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Saturday, April 24, 2010

Opening Gambit - World Chess Championship 2010, Sofia

The eruption of the now infamous Eyjafjallajokull volcano in Iceland caused a week of global chaos with more than 95 000 flights cancelled worldwide and millions affected. Among them, reigning world chess champion Viswanathan Anand, making his way to Bulgaria to defend his crown on the home soil of challenger Vesselin Topalov.

Citing the disruption, Anand asked for a three-day postponement to the first match against Topalov, with Bulgarian media revealing that Anand arrived in Bulgaria on April 19 after a 40-hour bus journey from Frankfurt with wife and manager Aruna.

A bus journey of nearly two days is no easy task by any accounts, but Anand’s demands were rejected by organisers in Sofia, who said that the world champion could have easily made it to Sofia in time to have his week-long acclimatisation period since a member of his advisory team had checked the delegation into their Sofia hotel on April 15.

The Indian chess federation’s quick rebuttal was that "any such refusal would give a distinct advantage to Topalov, because the 40-year-old is not used to travelling such enormous distances" or 1500km in this case.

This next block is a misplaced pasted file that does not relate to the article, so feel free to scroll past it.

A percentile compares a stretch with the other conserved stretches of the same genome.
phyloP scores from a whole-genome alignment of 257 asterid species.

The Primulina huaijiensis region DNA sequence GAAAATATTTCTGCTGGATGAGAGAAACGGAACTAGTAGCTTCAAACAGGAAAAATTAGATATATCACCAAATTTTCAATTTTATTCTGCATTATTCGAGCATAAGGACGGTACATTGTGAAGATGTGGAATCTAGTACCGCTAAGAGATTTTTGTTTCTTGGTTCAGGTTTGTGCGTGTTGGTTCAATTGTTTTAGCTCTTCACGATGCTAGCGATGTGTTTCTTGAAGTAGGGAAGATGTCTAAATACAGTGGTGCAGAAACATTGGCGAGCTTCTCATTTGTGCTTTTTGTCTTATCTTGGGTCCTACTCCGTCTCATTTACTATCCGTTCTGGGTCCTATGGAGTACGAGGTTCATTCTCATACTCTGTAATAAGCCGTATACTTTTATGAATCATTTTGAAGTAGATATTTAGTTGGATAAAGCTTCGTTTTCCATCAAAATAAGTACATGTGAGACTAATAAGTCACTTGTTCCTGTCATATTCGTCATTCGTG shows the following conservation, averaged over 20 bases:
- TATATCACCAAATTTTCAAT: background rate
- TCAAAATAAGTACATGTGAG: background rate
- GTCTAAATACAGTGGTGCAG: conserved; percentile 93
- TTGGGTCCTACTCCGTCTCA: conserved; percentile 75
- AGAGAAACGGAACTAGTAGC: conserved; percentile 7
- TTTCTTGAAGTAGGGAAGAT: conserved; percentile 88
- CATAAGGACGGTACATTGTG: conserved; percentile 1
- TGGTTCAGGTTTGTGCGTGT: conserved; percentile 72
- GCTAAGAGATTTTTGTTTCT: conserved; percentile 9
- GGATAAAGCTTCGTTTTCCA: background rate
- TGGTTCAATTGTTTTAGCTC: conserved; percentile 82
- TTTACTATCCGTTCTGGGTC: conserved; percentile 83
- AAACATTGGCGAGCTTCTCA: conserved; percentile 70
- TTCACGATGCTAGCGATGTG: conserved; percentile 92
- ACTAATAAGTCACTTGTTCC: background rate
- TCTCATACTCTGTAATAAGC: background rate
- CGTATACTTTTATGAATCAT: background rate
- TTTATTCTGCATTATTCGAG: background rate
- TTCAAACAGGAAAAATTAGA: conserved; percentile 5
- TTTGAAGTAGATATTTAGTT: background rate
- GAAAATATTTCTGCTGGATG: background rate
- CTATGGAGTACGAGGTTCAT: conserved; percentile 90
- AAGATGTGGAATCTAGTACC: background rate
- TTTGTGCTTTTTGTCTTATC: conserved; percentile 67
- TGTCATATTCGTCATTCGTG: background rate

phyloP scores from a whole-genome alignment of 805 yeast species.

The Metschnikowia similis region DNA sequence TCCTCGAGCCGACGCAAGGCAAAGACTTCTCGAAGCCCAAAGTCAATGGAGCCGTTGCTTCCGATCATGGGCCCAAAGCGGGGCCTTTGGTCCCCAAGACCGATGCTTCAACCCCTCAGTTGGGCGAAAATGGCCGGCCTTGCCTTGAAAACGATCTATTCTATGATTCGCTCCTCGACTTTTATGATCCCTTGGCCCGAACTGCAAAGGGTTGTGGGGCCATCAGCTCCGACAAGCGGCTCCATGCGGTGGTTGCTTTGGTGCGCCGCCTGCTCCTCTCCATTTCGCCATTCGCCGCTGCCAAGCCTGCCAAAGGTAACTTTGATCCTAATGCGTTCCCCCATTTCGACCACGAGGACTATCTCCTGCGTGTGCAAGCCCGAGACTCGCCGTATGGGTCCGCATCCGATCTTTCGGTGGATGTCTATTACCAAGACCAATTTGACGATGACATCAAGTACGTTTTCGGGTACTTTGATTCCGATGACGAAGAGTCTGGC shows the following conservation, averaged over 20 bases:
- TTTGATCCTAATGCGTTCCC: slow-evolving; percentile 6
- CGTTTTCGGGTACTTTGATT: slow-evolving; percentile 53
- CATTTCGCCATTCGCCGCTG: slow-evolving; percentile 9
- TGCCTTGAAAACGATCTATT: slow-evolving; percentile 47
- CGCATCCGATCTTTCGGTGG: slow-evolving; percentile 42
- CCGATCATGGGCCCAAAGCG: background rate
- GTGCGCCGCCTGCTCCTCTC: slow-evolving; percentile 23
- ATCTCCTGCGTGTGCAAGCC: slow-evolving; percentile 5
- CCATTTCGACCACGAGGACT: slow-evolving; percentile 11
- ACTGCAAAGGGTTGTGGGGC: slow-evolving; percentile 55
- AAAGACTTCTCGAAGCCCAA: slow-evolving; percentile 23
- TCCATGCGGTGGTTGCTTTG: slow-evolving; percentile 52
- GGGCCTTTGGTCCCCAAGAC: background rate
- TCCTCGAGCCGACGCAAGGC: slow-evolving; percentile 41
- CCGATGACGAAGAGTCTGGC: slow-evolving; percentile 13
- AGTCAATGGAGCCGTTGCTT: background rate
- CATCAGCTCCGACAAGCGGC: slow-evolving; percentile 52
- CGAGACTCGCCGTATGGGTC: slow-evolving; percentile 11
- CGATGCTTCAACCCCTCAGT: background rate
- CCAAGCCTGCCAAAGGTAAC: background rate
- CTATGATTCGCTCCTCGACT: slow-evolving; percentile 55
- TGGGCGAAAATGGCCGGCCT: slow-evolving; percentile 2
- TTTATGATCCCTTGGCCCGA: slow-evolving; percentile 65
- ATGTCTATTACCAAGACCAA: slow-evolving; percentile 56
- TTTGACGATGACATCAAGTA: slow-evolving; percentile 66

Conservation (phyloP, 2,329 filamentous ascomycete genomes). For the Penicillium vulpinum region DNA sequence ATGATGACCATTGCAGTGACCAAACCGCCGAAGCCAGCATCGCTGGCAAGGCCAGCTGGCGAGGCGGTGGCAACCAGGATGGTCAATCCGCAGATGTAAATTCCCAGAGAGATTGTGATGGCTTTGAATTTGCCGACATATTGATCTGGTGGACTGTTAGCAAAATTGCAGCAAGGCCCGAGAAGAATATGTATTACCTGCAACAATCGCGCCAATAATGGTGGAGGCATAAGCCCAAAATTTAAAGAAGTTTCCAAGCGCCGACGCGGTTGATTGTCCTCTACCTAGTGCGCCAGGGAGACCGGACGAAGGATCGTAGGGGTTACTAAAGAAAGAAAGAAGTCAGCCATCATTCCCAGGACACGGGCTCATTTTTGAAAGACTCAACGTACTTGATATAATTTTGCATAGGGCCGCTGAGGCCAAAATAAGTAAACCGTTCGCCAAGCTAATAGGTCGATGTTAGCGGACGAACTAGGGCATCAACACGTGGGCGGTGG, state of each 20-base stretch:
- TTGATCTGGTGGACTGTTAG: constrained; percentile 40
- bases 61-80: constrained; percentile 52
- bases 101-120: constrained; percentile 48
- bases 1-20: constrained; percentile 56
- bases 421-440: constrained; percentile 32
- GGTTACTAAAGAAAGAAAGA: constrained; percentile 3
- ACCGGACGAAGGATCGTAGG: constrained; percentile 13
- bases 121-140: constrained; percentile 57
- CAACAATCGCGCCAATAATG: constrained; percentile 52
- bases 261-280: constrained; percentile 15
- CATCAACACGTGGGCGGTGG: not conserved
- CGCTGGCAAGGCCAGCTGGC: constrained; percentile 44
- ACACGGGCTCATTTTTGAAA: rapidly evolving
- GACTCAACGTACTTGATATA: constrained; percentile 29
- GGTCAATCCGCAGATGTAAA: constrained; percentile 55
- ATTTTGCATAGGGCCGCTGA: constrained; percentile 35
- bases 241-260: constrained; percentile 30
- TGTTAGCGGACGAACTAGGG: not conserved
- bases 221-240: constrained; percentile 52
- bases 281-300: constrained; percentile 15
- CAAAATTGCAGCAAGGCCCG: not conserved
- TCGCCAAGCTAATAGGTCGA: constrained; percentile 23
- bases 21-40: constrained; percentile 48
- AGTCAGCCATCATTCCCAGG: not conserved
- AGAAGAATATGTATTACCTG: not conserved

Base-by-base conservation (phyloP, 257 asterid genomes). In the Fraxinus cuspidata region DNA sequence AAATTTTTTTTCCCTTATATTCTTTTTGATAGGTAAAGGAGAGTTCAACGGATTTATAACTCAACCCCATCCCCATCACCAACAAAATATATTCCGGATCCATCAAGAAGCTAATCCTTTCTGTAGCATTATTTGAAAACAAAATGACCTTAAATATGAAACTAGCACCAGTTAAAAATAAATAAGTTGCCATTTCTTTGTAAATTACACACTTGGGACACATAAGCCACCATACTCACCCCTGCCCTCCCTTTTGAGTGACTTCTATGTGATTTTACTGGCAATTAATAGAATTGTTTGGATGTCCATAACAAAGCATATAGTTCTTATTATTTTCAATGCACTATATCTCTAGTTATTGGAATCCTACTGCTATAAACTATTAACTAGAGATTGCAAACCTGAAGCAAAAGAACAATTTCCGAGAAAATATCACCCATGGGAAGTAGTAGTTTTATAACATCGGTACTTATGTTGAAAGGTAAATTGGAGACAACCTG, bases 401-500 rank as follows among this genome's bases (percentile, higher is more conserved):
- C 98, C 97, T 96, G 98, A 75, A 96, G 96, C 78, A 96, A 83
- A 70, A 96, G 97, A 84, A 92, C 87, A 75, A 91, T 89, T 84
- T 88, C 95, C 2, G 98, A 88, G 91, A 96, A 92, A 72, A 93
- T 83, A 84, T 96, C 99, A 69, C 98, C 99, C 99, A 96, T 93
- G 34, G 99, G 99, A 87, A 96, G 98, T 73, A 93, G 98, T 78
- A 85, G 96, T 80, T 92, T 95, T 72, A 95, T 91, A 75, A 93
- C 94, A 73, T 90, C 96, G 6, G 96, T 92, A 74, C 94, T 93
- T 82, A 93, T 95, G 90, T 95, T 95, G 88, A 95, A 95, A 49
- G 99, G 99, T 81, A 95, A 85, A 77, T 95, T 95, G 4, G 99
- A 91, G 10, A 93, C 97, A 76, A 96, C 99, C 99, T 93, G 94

In the ensuing squabble, a compromise was reached by which the title showdown inauguration ceremony would be held as scheduled on April 21, but the first match was postponed by one day to April 24.

Chess federation FIDE deputy president Georgios Makropoulos, who was overseeing the World Championship Match 2010 on behalf of the federation, wrote to Bulgarian Prime Minister Boiko Borissov to say that "whilst the one-day postponement may cause some problems, it is justified by the circumstances that the whole world faced last week and ensures a fair play situation for both players".

Furthermore, the April 18 deadline for the final match inspection had been missed because of a delay caused by match organisers and had to be re-scheduled for the morning of April 21. The three days until April 24 would offer sufficient time for all "organisational requirements" to be met, the letter said.

Anand himself said he was content with the decision. "I would like to thank Borissov and FIDE for the cooperation. I will be ready for the match on April 24," he said as quoted by Bulgarian daily Dnevnik.

Topalov won the right to challenge Anand for the title after winning the chess crown pretenders match against American Gata Kamsky on February 26 2009. Topalov’s superb performance forced Kamsky to concede on the 45th move of the seventh match, with one game to spare.

Topalov, the 2005 world champion in the FIDE championship, lost the title in the unification match to Professional Chess Association champion Vladimir Kramnik in 2006. Anand, the FIDE champion in 2000/02, then won against Kramnik in 2007.

Topalov and Anand, the two top-ranked grandmasters in the FIDE rankings, were initially scheduled to play against each other in 2009, but the title match was postponed over scheduling conflicts.

Source : The Sofiia Echo
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